The holiday season brought even more musical and cultural events to our wonderful part of the world, and it was tiring to try to keep up. When will the good times end?
Music Niagara, Bravo Niagara, Jazz Niagara, the St. Andrew’s Scottish Society Christmas Dinner and the Yellow Door Theatre. Perhaps next year we might have Punk Niagara and Rap Niagara and Hip-Hop Niagara. Bring on the mosh pits.
A week or so before Christmas, I took my seat at the Performing Arts Centre in downtown St. Catharines. Looking around Partridge Hall, I saw a goodly number of friends from Niagara-on-the-Lake who had driven along Niagara Stone Road and over the Homer Bridge to enjoy Chorus Niagara’s performance of George Frideric Handel’s “Messiah.”
This is the most famous oratorio ever written, composed in 1741, and Handel had determined the public wanted something new and more understandable. So, like a good marketer, did he “dumb it down” for people like me?
Taking our seats in the concert hall, I was blown away by the visual masterpiece on the stage. Some 80 voices of Chorus Niagara, and 16 musicians in the Concordo Orchestra.
Perusing the program, I learned that a concord orchestra is an instrumental ensemble created to specialize in accompanying choirs.
What a visual feast: everyone on stage in black gowns, dresses, shirts and slacks, and all wearing scarves or neckties that for some weird reason transported me to a sunset in Algonquin Park. The red colour seemed to have a tint of orange.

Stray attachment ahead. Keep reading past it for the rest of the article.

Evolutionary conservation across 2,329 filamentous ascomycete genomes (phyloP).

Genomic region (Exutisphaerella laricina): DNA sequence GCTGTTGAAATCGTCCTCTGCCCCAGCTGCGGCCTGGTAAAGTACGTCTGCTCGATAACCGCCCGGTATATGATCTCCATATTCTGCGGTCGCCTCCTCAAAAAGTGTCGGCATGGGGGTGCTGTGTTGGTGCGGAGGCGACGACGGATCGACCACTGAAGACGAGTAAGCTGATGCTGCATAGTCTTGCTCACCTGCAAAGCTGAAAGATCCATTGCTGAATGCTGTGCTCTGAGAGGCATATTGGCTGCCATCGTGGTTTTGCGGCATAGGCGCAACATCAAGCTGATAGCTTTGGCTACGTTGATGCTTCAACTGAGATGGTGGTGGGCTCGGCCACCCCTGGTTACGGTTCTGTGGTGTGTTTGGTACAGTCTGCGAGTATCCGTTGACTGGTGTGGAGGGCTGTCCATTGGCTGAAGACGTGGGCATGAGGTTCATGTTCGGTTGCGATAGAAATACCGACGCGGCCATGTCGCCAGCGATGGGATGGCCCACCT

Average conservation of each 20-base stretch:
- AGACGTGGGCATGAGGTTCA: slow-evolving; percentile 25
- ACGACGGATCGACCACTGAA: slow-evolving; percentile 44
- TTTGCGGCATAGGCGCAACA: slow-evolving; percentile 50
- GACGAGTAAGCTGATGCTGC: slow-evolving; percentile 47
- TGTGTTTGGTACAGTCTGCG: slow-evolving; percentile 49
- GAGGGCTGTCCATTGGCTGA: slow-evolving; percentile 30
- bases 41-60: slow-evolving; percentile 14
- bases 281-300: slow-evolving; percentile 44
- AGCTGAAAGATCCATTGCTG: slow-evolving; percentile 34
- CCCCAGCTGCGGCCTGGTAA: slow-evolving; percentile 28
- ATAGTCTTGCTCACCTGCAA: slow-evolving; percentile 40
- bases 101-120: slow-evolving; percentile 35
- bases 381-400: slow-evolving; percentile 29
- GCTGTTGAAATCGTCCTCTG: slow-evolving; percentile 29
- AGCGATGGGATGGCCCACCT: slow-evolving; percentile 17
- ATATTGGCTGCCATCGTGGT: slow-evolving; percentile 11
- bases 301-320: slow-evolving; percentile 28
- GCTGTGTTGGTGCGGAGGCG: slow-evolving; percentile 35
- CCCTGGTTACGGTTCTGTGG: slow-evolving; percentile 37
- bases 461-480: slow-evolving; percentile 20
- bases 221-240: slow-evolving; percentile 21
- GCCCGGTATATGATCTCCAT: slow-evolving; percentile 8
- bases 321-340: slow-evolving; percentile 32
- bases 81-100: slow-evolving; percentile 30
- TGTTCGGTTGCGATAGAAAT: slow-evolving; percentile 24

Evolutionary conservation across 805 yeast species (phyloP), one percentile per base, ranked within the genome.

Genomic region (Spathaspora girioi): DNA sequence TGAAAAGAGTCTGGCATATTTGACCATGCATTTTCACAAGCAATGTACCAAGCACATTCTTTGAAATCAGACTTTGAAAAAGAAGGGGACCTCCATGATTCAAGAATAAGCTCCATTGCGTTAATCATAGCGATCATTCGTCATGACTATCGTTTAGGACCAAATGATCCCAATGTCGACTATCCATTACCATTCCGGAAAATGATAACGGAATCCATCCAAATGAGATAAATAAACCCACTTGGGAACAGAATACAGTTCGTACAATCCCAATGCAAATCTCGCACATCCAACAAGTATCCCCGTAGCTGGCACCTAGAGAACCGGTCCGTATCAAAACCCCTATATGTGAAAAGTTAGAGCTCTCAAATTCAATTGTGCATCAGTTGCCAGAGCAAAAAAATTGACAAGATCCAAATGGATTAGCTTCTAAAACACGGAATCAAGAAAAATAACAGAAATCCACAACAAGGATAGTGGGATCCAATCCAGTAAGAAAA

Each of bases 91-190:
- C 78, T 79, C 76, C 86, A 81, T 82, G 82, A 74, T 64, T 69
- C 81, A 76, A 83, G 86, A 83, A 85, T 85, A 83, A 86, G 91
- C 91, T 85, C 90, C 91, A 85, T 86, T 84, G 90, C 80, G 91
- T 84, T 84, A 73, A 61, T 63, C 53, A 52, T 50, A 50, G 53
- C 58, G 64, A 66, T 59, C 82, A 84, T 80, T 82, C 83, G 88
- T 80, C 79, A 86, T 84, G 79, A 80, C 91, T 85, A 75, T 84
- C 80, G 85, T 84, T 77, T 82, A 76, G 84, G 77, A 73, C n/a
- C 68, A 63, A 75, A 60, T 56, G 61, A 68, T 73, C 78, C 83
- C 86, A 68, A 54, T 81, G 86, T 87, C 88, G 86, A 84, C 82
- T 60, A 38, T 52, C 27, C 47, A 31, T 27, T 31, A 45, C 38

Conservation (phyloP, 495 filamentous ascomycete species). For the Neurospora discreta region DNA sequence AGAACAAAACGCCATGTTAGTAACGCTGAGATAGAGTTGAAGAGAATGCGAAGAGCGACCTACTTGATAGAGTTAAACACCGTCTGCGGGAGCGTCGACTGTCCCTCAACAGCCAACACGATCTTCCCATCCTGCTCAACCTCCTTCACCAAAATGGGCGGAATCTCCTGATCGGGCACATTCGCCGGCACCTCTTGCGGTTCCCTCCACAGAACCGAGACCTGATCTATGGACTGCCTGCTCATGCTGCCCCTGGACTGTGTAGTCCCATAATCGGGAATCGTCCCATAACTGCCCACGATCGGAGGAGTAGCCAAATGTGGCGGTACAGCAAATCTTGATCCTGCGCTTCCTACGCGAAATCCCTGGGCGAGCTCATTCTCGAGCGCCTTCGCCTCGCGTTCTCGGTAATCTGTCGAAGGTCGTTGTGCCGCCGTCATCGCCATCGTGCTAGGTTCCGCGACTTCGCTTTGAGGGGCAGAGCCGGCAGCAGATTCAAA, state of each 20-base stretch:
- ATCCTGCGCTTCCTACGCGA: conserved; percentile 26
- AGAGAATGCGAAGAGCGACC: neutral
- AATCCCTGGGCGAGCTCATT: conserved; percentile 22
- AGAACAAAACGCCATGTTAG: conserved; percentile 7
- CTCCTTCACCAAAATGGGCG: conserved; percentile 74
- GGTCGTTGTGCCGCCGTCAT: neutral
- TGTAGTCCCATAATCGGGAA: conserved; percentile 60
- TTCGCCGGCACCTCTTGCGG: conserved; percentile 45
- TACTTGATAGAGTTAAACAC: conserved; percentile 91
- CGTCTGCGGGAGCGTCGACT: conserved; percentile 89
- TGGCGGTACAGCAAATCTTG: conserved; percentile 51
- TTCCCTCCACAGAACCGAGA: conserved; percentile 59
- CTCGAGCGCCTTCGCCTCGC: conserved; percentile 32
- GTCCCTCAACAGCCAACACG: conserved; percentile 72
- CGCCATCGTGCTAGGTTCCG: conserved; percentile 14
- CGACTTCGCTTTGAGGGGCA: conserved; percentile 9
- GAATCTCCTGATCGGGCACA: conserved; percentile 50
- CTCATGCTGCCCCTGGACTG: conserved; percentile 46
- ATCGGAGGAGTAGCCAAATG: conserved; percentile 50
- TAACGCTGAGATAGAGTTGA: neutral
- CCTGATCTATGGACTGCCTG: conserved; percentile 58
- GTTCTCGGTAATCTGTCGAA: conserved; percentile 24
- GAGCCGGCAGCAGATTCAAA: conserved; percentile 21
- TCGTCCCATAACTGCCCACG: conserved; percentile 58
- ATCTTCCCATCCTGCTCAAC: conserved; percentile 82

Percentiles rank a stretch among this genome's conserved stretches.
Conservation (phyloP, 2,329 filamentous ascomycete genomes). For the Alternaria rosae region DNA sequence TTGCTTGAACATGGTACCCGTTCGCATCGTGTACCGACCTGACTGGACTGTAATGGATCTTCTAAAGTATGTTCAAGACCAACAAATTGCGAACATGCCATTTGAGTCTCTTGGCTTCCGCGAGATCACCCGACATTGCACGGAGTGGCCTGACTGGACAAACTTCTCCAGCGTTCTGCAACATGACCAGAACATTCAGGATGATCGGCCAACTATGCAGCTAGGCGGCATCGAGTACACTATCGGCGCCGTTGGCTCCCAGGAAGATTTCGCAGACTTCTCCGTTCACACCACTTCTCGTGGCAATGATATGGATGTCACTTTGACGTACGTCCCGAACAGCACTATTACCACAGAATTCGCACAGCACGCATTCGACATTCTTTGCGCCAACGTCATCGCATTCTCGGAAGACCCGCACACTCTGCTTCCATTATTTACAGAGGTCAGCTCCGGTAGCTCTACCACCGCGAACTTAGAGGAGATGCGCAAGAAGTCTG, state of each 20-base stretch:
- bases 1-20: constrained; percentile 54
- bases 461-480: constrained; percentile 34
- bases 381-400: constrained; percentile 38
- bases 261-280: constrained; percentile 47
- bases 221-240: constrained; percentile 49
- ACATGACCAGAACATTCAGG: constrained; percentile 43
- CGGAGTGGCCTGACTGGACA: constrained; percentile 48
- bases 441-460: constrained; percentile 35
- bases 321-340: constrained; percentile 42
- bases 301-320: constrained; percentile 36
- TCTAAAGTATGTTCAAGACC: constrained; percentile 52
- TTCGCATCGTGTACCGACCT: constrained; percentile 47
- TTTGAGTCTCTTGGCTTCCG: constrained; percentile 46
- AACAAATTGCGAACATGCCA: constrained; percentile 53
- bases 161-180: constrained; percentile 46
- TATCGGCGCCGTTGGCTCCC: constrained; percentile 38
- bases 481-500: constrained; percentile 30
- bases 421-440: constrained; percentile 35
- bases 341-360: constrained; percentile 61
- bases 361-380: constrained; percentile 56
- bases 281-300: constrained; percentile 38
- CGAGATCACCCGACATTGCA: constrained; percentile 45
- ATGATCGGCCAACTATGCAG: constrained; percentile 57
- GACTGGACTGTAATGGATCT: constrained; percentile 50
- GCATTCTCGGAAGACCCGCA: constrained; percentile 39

I struggled to identify the colour. The best I could do was “early evening in August, after a campfire dinner on a rocky point facing west, nature’s sunset flaming, seeming to set Lake Louise on fire.”
The Group of Seven would capture the stark brilliance of a northern Ontario sunset. My dad and my friends would gaze for an hour, speechless.
Robert Cooper strode to centre stage, and for over two and a half hours, Chorus Niagara’s artistic director energetically brought the chorus, musicians and six soloists to life with a truly memorable performance.
He managed to “embrace the extraordinary,” overcoming my tendency to mentally wander.
Not once did either of my eyelids threaten to sag, as I was riveted to “Messiah.” We continued the tradition that audience members stand up for the “Hallelujah” chorus towards the end of Handel’s “Messiah.”
Seamlessly, the soloists took centre stage and thrilled us with their vocal brilliance.
At the risk of appearing to be a shill for local musical and cultural offerings, I would like to start 2024 off by imploring Niagara residents to make a New Year’s resolution to get off the couch and expand their musical horizons.
We don’t need to fight traffic to Toronto, Buffalo or New York City. It’s all right here in our backyards, on our stages.
So many types of music, from the many offerings at St. Mark’s Anglican Church and other area churches. Several wineries have become venues for cultural magic, and again, right here in our Niagara.
At the end of each performance I enjoyed in 2023, I felt a tad sad that most of my friends and neighbours had missed out.
This year, make it an afternoon or an evening, with a light bite or a drink to complement the music. So many wonderful and dedicated people work so hard to bring world-class culture to our Niagara Peninsula, and they deserve more support.
Both financially and otherwise. Attend, volunteer, encourage, applaud and show your love for music.
Make 2024 the year we expand our cultural horizons. Let’s get off the couch more often.